Symptoms and causes

What is it?

Lipoedema is a hereditary and chronic disease that is present in one out of every ten women. The condition varies in severity.

Lipoedema is a disorder in the creation of fat tissue and causes problems with the drainage of fluid via the lymphatic system. As a result, subcutaneous fat (lipids) and fluid (oedema) accumulates, especially around the buttocks and legs. Continuous accumulation of fatty tissue can lead to poor drainage of the lymph and cause lymphoedema.

Since the condition is not well understood yet, the wrong diagnosis is often made. The condition is sometimes confused with obesity or with oedema from another source.

Characteristics:

Lipoedema is usually found in women and begins or worsens with a hormonal change (puberty, postpartum or during menopause).

Swelling:

  • is symmetric
  • is around the hips, upper and lower legs
  • stops at the ankle
  • remains, even after losing weight

Are your ankles and feet also swollen? Than it is possible that you have lymphoedema.

Symptoms

  • sensitive, painful and swollen legs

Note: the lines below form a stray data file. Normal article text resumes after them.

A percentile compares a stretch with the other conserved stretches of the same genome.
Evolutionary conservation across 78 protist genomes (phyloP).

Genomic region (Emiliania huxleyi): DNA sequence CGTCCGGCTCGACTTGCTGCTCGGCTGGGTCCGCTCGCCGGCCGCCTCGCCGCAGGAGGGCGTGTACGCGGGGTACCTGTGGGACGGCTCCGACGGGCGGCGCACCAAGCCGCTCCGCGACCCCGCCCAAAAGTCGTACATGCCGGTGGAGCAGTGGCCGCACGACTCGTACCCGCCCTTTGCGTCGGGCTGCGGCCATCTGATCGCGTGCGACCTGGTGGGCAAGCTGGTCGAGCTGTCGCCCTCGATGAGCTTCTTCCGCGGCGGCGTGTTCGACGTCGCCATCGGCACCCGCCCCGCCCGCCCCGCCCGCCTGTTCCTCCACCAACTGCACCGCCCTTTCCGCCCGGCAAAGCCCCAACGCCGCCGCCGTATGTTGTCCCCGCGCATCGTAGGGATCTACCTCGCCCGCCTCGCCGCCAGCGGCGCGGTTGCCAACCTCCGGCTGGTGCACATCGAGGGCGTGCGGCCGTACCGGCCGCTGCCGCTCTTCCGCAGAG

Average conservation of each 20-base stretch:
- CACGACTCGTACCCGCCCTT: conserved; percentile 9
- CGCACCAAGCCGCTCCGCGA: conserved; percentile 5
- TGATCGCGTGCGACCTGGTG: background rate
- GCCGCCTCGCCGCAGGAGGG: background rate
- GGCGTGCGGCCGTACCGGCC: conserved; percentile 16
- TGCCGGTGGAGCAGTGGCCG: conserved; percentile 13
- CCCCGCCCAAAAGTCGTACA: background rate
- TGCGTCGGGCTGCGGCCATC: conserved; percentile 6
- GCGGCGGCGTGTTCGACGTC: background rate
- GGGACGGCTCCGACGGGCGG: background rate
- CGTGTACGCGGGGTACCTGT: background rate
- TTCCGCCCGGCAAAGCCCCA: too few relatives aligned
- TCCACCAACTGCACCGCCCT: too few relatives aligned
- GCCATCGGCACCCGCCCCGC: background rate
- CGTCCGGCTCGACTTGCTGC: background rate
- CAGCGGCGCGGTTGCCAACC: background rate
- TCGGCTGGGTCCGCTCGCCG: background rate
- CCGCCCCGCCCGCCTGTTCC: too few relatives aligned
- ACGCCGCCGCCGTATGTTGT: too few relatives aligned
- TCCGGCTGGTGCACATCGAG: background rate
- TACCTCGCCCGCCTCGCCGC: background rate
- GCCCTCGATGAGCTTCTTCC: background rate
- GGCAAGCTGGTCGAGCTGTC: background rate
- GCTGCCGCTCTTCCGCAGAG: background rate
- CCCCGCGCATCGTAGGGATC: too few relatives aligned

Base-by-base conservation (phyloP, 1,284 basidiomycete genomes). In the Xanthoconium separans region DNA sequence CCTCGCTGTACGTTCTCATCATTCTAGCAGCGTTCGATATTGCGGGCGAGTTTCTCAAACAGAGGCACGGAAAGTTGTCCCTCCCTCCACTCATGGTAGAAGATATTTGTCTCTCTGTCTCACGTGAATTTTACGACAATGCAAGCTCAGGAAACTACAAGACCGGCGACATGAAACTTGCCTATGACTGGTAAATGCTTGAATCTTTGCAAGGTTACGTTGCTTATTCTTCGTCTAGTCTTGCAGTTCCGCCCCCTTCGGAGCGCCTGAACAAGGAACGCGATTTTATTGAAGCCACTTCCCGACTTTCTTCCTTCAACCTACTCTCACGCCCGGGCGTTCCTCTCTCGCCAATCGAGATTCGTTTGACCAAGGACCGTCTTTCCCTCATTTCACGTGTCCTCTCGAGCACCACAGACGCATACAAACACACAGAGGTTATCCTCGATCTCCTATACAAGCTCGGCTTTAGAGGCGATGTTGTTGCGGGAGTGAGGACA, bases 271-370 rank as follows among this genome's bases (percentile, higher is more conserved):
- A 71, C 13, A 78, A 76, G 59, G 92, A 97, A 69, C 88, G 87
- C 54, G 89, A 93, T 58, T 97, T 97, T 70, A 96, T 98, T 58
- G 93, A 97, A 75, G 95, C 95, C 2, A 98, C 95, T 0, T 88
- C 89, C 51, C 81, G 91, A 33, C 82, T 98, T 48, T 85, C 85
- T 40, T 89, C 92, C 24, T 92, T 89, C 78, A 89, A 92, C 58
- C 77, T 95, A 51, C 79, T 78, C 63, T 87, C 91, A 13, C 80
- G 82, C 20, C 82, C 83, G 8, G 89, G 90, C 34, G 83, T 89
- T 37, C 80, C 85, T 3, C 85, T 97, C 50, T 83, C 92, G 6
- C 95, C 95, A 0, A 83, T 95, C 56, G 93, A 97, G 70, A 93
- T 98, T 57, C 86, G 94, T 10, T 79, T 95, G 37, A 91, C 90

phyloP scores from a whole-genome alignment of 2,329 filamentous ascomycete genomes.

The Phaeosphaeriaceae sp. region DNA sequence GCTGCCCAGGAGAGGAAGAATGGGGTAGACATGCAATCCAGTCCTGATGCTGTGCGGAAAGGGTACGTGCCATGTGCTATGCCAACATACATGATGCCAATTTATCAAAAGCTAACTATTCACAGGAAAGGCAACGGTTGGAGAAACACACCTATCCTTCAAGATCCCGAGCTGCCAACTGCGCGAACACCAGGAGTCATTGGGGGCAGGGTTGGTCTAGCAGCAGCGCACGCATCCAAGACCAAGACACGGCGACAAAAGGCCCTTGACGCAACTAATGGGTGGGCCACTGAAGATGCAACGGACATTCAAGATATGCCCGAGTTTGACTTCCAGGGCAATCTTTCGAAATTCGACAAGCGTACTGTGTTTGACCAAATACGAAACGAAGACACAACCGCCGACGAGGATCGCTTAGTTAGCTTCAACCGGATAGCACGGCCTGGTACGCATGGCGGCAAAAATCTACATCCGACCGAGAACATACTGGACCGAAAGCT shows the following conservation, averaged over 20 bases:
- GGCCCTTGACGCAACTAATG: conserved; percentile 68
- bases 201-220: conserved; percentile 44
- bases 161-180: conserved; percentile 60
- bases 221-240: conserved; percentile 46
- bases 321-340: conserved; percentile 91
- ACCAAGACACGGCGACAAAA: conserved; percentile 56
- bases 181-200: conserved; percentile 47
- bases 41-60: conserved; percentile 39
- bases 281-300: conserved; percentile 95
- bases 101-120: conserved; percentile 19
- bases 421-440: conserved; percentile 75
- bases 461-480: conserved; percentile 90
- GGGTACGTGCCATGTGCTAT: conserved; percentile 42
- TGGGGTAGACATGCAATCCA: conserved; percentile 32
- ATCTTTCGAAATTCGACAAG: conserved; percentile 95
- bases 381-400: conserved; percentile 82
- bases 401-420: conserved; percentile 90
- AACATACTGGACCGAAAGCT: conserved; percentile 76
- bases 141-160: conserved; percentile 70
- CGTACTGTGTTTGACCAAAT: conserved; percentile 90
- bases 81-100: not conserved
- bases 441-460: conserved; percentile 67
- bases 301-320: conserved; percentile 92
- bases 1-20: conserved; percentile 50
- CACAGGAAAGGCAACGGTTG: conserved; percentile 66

• sensitivity to touch

Causes

The cause of the lipoedema is unknown. Hereditary factors seem to play a role.

When lipoedema is present, there is often an issue of reduced strength with the locomotor apparatus. The ankle, foot and knee bands are weak and the supportive connective tissue is slack. You also have reduced muscle strength. These factors can have negative effects on proper or optimal posture and can limit your physical movements.

Factors that play a role in lipoedema

Hormonal factors

Lipoedema usually arise during times of hormonal changes (puberty, pregnancy or menopause).

Obesity

Approximately 70-80% of patients with lipoedema are overweight.

Food

Lipoedema is often accompanied by a disturbed eating pattern. A dietitian can discuss your eating pattern and help you reach a balance between calorie intake and calorie expenditure. Unsupervised diets are usually disappointing in the long-term.

Too little exercise

Patients who have lipoedema have, on average, 30% less muscle strength. This leads to inactivity. In addition, the lymph system is completely dependent on the pump function of the muscles to drain fluid. The risk of venous oedema and/or lymphoedema increases as the (muscle) pump function weakens.

Poor heart function

Patients with poor heart function often have fluid accumulation

Multiple lipoedema stages

Phase one

At this early stage, it can be difficult to differentiate lipoedema from excess fat on the lower body. The following specific characteristics indicate lipoedema: